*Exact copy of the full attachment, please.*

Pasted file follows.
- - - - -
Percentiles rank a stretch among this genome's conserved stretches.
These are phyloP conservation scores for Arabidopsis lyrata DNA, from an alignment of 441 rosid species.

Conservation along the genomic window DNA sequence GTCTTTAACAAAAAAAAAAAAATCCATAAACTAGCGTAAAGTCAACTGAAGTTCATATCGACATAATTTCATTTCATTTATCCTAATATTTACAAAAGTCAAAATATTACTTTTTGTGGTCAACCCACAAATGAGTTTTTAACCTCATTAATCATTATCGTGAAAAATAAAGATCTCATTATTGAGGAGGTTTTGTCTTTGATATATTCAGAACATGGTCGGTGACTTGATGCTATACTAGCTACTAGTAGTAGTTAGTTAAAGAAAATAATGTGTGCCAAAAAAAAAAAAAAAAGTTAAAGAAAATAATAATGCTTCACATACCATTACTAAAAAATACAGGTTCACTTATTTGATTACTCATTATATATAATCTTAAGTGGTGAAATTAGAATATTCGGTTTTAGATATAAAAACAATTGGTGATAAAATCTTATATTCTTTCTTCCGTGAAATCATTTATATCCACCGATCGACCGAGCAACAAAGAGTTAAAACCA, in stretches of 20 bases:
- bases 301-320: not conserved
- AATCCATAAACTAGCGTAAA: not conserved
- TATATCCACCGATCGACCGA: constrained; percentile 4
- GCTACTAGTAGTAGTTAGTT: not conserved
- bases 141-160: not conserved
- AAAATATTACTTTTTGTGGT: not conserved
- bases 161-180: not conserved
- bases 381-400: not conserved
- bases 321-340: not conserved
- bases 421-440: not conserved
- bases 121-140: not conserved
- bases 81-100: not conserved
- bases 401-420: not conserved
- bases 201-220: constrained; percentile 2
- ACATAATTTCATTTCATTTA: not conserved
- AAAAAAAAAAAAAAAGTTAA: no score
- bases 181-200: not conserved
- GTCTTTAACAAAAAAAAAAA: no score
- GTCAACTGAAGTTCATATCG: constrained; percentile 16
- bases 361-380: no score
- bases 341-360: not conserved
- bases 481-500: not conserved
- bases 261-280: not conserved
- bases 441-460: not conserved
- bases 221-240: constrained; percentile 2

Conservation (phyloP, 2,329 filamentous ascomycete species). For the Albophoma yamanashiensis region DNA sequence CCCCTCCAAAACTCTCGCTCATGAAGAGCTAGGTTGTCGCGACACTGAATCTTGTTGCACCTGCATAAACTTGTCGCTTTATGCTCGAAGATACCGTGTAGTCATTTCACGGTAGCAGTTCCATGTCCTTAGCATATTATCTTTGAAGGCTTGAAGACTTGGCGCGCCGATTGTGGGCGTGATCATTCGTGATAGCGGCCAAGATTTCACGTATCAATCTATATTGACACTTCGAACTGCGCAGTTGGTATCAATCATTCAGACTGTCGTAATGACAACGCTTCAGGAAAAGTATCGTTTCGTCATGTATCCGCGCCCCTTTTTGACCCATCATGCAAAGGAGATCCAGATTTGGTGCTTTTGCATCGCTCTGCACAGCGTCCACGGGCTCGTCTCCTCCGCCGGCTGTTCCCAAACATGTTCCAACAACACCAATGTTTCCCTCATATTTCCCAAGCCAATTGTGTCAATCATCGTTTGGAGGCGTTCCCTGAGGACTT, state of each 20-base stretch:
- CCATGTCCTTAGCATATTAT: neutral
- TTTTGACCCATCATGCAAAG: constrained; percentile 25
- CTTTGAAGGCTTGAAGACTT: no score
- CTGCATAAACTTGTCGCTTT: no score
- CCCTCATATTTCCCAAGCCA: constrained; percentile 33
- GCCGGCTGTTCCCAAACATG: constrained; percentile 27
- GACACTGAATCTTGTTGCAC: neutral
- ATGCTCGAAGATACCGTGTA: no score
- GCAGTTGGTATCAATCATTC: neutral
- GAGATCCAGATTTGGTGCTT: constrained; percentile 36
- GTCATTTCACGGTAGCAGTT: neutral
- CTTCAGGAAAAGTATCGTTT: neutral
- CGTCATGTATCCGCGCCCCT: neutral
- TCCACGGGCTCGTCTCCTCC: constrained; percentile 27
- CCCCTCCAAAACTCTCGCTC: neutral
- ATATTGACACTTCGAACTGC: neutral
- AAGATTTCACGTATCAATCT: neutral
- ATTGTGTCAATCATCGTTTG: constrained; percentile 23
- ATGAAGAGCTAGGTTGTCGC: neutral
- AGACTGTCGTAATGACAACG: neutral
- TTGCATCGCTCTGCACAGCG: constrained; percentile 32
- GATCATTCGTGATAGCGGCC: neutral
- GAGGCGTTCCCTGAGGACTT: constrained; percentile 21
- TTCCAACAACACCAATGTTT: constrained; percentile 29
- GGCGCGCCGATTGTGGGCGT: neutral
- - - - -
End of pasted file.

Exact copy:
Percentiles rank a stretch among this genome's conserved stretches.
These are phyloP conservation scores for Arabidopsis lyrata DNA, from an alignment of 441 rosid species.

Conservation along the genomic window DNA sequence GTCTTTAACAAAAAAAAAAAAATCCATAAACTAGCGTAAAGTCAACTGAAGTTCATATCGACATAATTTCATTTCATTTATCCTAATATTTACAAAAGTCAAAATATTACTTTTTGTGGTCAACCCACAAATGAGTTTTTAACCTCATTAATCATTATCGTGAAAAATAAAGATCTCATTATTGAGGAGGTTTTGTCTTTGATATATTCAGAACATGGTCGGTGACTTGATGCTATACTAGCTACTAGTAGTAGTTAGTTAAAGAAAATAATGTGTGCCAAAAAAAAAAAAAAAAGTTAAAGAAAATAATAATGCTTCACATACCATTACTAAAAAATACAGGTTCACTTATTTGATTACTCATTATATATAATCTTAAGTGGTGAAATTAGAATATTCGGTTTTAGATATAAAAACAATTGGTGATAAAATCTTATATTCTTTCTTCCGTGAAATCATTTATATCCACCGATCGACCGAGCAACAAAGAGTTAAAACCA, in stretches of 20 bases:
- bases 301-320: not conserved
- AATCCATAAACTAGCGTAAA: not conserved
- TATATCCACCGATCGACCGA: constrained; percentile 4
- GCTACTAGTAGTAGTTAGTT: not conserved
- bases 141-160: not conserved
- AAAATATTACTTTTTGTGGT: not conserved
- bases 161-180: not conserved
- bases 381-400: not conserved
- bases 321-340: not conserved
- bases 421-440: not conserved
- bases 121-140: not conserved
- bases 81-100: not conserved
- bases 401-420: not conserved
- bases 201-220: constrained; percentile 2
- ACATAATTTCATTTCATTTA: not conserved
- AAAAAAAAAAAAAAAGTTAA: no score
- bases 181-200: not conserved
- GTCTTTAACAAAAAAAAAAA: no score
- GTCAACTGAAGTTCATATCG: constrained; percentile 16
- bases 361-380: no score
- bases 341-360: not conserved
- bases 481-500: not conserved
- bases 261-280: not conserved
- bases 441-460: not conserved
- bases 221-240: constrained; percentile 2

Conservation (phyloP, 2,329 filamentous ascomycete species). For the Albophoma yamanashiensis region DNA sequence CCCCTCCAAAACTCTCGCTCATGAAGAGCTAGGTTGTCGCGACACTGAATCTTGTTGCACCTGCATAAACTTGTCGCTTTATGCTCGAAGATACCGTGTAGTCATTTCACGGTAGCAGTTCCATGTCCTTAGCATATTATCTTTGAAGGCTTGAAGACTTGGCGCGCCGATTGTGGGCGTGATCATTCGTGATAGCGGCCAAGATTTCACGTATCAATCTATATTGACACTTCGAACTGCGCAGTTGGTATCAATCATTCAGACTGTCGTAATGACAACGCTTCAGGAAAAGTATCGTTTCGTCATGTATCCGCGCCCCTTTTTGACCCATCATGCAAAGGAGATCCAGATTTGGTGCTTTTGCATCGCTCTGCACAGCGTCCACGGGCTCGTCTCCTCCGCCGGCTGTTCCCAAACATGTTCCAACAACACCAATGTTTCCCTCATATTTCCCAAGCCAATTGTGTCAATCATCGTTTGGAGGCGTTCCCTGAGGACTT, state of each 20-base stretch:
- CCATGTCCTTAGCATATTAT: neutral
- TTTTGACCCATCATGCAAAG: constrained; percentile 25
- CTTTGAAGGCTTGAAGACTT: no score
- CTGCATAAACTTGTCGCTTT: no score
- CCCTCATATTTCCCAAGCCA: constrained; percentile 33
- GCCGGCTGTTCCCAAACATG: constrained; percentile 27
- GACACTGAATCTTGTTGCAC: neutral
- ATGCTCGAAGATACCGTGTA: no score
- GCAGTTGGTATCAATCATTC: neutral
- GAGATCCAGATTTGGTGCTT: constrained; percentile 36
- GTCATTTCACGGTAGCAGTT: neutral
- CTTCAGGAAAAGTATCGTTT: neutral
- CGTCATGTATCCGCGCCCCT: neutral
- TCCACGGGCTCGTCTCCTCC: constrained; percentile 27
- CCCCTCCAAAACTCTCGCTC: neutral
- ATATTGACACTTCGAACTGC: neutral
- AAGATTTCACGTATCAATCT: neutral
- ATTGTGTCAATCATCGTTTG: constrained; percentile 23
- ATGAAGAGCTAGGTTGTCGC: neutral
- AGACTGTCGTAATGACAACG: neutral
- TTGCATCGCTCTGCACAGCG: constrained; percentile 32
- GATCATTCGTGATAGCGGCC: neutral
- GAGGCGTTCCCTGAGGACTT: constrained; percentile 21
- TTCCAACAACACCAATGTTT: constrained; percentile 29
- GGCGCGCCGATTGTGGGCGT: neutral